With the VGA connection iTunes should display the SD version, if they aren't doing this then they have implement their HDCP related functionality incorrectly, take this up with Apple.

But for the third time, why don't you purchase an Apple TV, problem solved.
post #61 of 73
Quote:
Originally Posted by jfanning View Post

...If you are having issues with HDCP on Apple products it is Apples fault, they haven't implemented it properly. As I said, when you complain to Apple make sure you tell them you are breaking their ToS when you complain, I'm sure they will rush to help you. But, as I also mentioned last time, just buy an Apple TV, issue fixed.

Wha....? If I am having issues with HDCP, it is because Apple *DID* implement it properly. Which part of HDCP are you not getting? Not allowing you to watch HD video on a VGA connection is a "proper" implementation of HDCP. Which is the problem, *with HDCP*. Why would I complain to Apple? What does it have to do with me breaking their ToS? Whether my Mac and VGA/DVI 21" screen is here, China, the US or Timbuktoo, the same problem will occur.

Why would i get an AppleTV? That only has HDMI output, I can't watch it on my 21" screen. Plus, if I purchase/rent iTunes HD content on my Mac, then I have the freedom to watch and sync with my iPhone4 and iPad as and where needed. Stuff on AppleTV stays on the AppleTV, plus you cannot purchase, you can only stream.
post #62 of 73
Quote:
Originally Posted by jfanning View Post

No, I didn't say that, you made that up. I said you broke Apples rules, if you read the ToS for yourself you can see it...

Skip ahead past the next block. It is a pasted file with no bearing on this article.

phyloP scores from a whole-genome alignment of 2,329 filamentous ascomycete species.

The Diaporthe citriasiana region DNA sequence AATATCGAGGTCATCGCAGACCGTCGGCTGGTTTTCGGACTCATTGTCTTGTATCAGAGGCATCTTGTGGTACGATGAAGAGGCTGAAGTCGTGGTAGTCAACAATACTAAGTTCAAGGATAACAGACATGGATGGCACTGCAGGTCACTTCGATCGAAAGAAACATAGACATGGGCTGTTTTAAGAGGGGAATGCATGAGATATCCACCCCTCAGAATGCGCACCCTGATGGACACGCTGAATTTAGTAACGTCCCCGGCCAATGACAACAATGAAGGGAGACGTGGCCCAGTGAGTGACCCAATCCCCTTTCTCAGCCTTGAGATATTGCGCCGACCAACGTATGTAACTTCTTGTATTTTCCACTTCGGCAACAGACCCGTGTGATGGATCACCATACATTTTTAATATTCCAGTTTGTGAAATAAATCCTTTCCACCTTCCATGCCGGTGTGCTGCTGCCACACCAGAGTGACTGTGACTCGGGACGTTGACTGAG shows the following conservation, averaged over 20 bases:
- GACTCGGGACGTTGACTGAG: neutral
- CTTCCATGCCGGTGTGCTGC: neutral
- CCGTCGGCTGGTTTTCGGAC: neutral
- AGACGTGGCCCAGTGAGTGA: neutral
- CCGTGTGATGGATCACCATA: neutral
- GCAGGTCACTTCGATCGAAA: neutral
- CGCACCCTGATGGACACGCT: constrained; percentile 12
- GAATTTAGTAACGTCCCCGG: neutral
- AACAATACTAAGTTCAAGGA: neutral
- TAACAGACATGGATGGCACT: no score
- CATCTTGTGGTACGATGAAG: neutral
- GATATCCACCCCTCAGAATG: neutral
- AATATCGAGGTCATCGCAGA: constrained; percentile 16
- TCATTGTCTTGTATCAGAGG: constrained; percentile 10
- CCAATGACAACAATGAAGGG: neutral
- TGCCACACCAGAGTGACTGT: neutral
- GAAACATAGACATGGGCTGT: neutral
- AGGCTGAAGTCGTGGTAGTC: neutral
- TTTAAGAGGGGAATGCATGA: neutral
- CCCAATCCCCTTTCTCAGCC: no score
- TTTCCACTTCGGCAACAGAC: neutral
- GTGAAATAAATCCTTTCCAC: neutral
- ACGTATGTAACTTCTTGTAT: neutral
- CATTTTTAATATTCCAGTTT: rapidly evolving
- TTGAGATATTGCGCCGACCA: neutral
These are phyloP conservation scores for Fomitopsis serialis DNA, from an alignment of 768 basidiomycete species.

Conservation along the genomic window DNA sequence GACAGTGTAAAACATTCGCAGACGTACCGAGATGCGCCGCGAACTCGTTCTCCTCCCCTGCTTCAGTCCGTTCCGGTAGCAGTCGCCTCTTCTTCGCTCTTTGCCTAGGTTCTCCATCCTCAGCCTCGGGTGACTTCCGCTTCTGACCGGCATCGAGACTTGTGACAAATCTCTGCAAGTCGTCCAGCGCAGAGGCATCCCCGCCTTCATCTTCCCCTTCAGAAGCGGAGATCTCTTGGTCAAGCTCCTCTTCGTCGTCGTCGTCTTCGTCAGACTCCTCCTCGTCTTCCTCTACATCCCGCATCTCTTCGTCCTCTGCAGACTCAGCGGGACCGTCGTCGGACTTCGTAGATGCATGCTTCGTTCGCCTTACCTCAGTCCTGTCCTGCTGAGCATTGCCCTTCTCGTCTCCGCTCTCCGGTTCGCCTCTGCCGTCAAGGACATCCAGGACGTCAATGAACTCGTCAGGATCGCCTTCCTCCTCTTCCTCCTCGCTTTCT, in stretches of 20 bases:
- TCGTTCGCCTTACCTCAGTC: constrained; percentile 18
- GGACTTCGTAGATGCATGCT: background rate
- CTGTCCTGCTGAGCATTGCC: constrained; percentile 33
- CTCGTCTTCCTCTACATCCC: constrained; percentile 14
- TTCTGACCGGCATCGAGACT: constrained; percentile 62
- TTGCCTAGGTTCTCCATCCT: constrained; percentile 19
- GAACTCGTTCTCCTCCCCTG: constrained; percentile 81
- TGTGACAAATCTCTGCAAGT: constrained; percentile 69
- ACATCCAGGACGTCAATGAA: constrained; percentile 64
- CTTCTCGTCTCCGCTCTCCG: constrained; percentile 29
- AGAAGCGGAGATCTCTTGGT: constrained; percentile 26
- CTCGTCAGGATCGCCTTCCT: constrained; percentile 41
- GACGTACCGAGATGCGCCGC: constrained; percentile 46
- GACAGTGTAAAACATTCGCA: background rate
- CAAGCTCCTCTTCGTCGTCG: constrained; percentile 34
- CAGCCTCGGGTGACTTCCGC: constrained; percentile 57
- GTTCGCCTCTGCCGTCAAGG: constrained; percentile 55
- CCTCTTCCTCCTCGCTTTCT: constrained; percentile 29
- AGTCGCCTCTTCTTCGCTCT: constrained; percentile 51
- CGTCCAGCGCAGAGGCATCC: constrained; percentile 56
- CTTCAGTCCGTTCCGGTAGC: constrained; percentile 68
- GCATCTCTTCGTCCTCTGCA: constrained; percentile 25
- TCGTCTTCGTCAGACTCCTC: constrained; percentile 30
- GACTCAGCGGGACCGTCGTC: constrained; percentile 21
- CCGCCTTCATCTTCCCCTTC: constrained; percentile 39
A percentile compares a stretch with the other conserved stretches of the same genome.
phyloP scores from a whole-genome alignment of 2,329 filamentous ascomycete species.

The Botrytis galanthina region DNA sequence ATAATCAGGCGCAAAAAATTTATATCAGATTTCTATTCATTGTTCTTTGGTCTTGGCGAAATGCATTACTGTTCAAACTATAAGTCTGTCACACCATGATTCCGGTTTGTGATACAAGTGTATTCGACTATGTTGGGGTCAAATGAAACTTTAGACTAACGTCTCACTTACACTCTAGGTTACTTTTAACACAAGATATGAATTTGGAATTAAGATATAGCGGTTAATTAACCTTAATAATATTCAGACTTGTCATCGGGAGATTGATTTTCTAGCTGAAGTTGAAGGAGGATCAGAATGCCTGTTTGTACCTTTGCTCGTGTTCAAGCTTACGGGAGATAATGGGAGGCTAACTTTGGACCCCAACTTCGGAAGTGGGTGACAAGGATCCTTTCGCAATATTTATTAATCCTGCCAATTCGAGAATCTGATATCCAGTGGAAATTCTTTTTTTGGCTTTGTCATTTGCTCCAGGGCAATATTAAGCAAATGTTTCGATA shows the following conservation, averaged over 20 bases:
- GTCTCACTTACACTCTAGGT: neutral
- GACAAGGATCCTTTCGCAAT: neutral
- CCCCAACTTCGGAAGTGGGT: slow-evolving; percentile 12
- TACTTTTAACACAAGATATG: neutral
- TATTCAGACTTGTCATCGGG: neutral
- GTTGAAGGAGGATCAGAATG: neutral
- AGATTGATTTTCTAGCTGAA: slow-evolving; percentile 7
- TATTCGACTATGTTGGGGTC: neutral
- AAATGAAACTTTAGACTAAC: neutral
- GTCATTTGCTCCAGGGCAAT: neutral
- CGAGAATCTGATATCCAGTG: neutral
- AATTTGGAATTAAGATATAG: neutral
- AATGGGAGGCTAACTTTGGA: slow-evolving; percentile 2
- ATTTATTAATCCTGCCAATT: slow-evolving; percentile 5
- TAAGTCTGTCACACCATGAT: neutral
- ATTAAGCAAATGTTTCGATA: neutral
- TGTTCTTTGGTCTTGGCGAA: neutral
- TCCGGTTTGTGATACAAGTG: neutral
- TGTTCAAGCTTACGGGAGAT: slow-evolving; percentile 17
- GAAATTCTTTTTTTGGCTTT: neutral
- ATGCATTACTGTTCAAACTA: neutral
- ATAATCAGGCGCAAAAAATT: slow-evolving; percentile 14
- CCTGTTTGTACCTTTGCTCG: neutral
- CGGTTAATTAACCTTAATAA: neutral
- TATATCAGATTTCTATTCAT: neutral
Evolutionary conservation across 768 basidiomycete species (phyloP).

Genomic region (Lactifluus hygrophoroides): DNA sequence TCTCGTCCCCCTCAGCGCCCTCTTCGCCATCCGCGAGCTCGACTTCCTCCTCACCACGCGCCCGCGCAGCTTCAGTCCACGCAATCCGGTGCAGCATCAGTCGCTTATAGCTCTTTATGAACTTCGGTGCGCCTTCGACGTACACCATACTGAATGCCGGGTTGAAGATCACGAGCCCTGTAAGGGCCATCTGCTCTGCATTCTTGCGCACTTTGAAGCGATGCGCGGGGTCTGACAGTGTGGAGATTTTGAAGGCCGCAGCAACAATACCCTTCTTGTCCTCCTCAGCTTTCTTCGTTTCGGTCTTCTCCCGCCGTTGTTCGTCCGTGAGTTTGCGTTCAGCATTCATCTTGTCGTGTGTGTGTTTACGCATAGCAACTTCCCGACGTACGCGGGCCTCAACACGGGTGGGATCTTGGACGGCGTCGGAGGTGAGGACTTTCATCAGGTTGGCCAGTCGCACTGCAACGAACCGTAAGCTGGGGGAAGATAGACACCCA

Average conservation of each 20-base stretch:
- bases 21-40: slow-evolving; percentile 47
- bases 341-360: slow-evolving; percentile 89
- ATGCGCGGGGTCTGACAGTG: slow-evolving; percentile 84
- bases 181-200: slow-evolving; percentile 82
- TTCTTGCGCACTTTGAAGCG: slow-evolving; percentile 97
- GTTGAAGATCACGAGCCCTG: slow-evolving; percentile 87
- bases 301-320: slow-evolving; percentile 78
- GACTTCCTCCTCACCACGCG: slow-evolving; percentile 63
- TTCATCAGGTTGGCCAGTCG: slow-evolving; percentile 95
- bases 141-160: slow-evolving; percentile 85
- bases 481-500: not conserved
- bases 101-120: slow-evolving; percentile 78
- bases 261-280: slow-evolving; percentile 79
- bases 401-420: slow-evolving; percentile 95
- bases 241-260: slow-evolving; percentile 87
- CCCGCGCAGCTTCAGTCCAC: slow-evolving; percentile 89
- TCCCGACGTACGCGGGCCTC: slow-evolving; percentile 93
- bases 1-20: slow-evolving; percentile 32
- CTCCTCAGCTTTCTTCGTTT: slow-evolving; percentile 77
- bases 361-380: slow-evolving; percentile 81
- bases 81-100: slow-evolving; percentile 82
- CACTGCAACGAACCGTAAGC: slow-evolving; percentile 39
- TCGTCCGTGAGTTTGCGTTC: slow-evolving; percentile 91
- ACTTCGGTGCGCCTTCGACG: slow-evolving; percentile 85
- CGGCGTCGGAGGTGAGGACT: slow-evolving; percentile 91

Yes, I broke the rules, but so have you, so of what relevance is it?
post #63 of 73
Quote:
Originally Posted by nvidia2008 View Post

Yes, I broke the rules, but so have you, so of what relevance is it?

I didn't say I currently use those account, I said I had them, I have used them in accordance to the Apple terms, I was in those countries when I used them.
post #64 of 73
Quote:
Originally Posted by nvidia2008 View Post

Wha....? If I am having issues with HDCP, it is because Apple *DID* implement it properly. Which part of HDCP are you not getting? Not allowing you to watch HD video on a VGA connection is a "proper" implementation of HDCP. Which is the problem, *with HDCP*. Why would I complain to Apple? What does it have to do with me breaking their ToS? Whether my Mac and VGA/DVI 21" screen is here, China, the US or Timbuktoo, the same problem will occur.

ok, I will start typing more slowly, just for you.

If you claim to Apple local to yourself, they will want to know where you downloaded the HD movies from (since you said you can't get them locally), they will then know you have broken their ToS. Have you understood this?

Now, Apple is restricting the playback of the HD version through non HDCP devices. You can still play the SD version.

Quote:
Originally Posted by nvidia2008 View Post